Armando Benítez

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Armando German Benítez

  • Bats Right, Throws Right
  • Height 6' 4", Weight 180 lb.

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Biographical Information[edit]

Two-time National League All-Star Armando Benítez threw a high-90s fastball and a slider. He won the National League Rolaids Relief Man Award in 2001.

Coming to the game at 14 years of age, Armando signed as an amateur free agent with the Baltimore Orioles in 1990. He reached the big leagues in 1994 spending his first three seasons as more of a middle relief weapon. It was Armando who surrendered the home run to Derek Jeter in Game 1 of the 1996 ALCS that Jeffrey Maier reeled in. He broke out as Randy Myers primary set-up option in 1997, taking his first spin in the closer's chair in 1998 with 22 saves in 71 appearances. Prior to the 1999 season, a three-team deal landed Armando in Queens to pitch for the New York Mets. He was expected to set up Mets closer John Franco but an injury opened the door for him, saving another 22 games with a minuscule 1.85 ERA. Armando ultimately took the job from Franco and saved 138 games in the next three and a half seasons, earning the Rolaids Relief Man hardware on the strength of 43 saves in 2001. But he struggled late in seasons and especially the postseason with putting on baserunners, fraying Mets fans' nerves tight and late including and not limited to blowing a lead in Game 1 of the Subway Series to the arch-rival New York Yankees in 2000, a game and series the Mets would lose. As Armando's ability to convert saves in 2003 eroded (despite this, he made his first All-Star appearance), he was acquired by the Yanks in a deadline deal to set up the great Mariano Rivera.

Even with a 1.93 ERA in 9 1/3 Yankee innings Armando would be flipped again, to the Seattle Mariners in a post-deadline deal as his propensity for piling up baserunners made the Yankees nervous. He joined the Florida Marlins on a challenge free agent pact, taking a pay cut on a one-year deal that proved to be his best as a big leaguer. In 64 appearances, Armando racked up 47 saves while posting a career best 1.29 ERA. From April to June, he enjoyed a 30-inning scoreless streak. He made his second All-Star appearance with the Fish and was rewarded in the off-season with a three-year, $21 million deal from the San Francisco Giants. And just like that, the good times were over. Armando was never able to recapture that 2004 magic. He was injured in April of his maiden Giant voyage, tearing tendons in his right hamstring that sidelined him to August, returning for only 19 saves and a 4.50 ERA in 2005. He only logged 17 saves in 2006 in 25 opportunities, ending the season early due to arthritis in both knees. After a string of bad outings in 2007, he was unloaded on the Marlins where his ERA ballooned to 5.73. He made 8 final big league appearances with the Toronto Blue Jays in 2008. After logging a 5.68 ERA, he was designated for assignment in June and released. He caught on in various minor league chains and finished his career on the Long Island Ducks of the Atlantic League in 2012.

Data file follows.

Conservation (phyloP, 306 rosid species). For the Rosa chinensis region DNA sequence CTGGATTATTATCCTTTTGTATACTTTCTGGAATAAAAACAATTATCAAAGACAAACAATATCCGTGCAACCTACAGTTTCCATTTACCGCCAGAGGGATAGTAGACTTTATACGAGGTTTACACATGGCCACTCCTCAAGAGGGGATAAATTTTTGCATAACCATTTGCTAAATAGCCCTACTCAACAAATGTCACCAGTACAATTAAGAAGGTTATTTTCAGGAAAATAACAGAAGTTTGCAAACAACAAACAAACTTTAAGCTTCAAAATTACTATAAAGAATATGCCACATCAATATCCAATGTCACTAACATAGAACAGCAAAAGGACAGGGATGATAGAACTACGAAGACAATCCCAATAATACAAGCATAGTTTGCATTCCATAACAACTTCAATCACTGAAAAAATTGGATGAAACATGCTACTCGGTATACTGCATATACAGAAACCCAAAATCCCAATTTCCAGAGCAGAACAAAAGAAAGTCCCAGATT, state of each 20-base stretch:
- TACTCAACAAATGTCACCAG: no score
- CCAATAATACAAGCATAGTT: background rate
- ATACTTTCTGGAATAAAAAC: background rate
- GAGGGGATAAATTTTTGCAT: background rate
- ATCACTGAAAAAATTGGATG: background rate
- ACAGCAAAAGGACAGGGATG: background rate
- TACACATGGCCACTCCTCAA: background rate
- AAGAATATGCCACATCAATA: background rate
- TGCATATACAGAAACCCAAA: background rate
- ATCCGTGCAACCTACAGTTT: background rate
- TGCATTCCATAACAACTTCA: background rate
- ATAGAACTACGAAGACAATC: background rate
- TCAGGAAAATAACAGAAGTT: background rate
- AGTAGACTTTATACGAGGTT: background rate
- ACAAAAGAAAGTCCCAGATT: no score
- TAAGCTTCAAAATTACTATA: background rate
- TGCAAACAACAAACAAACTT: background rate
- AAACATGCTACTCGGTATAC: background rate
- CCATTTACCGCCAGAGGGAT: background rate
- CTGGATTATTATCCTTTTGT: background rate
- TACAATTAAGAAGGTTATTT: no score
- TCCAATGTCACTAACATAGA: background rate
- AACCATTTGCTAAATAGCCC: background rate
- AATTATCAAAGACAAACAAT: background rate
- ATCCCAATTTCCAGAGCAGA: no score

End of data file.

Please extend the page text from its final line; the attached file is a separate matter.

Overall, he saved 289 big league games, ranking 31st all-time while falling short of the "milestone" 300 save marker. In 779 innings, he struck out 946 hitters while walking 403. He also holds a curious place in baseball history as the only living player (3 deceased) with a share of the record for most career RBI (2) without reaching base safely (8 AB, 0 Hits, 0 BB, 0 HBP). In his first year of eligibility for the Hall of Fame, in 2014, he received a single vote and dropped off the ballot.

Notable Achievements[edit]

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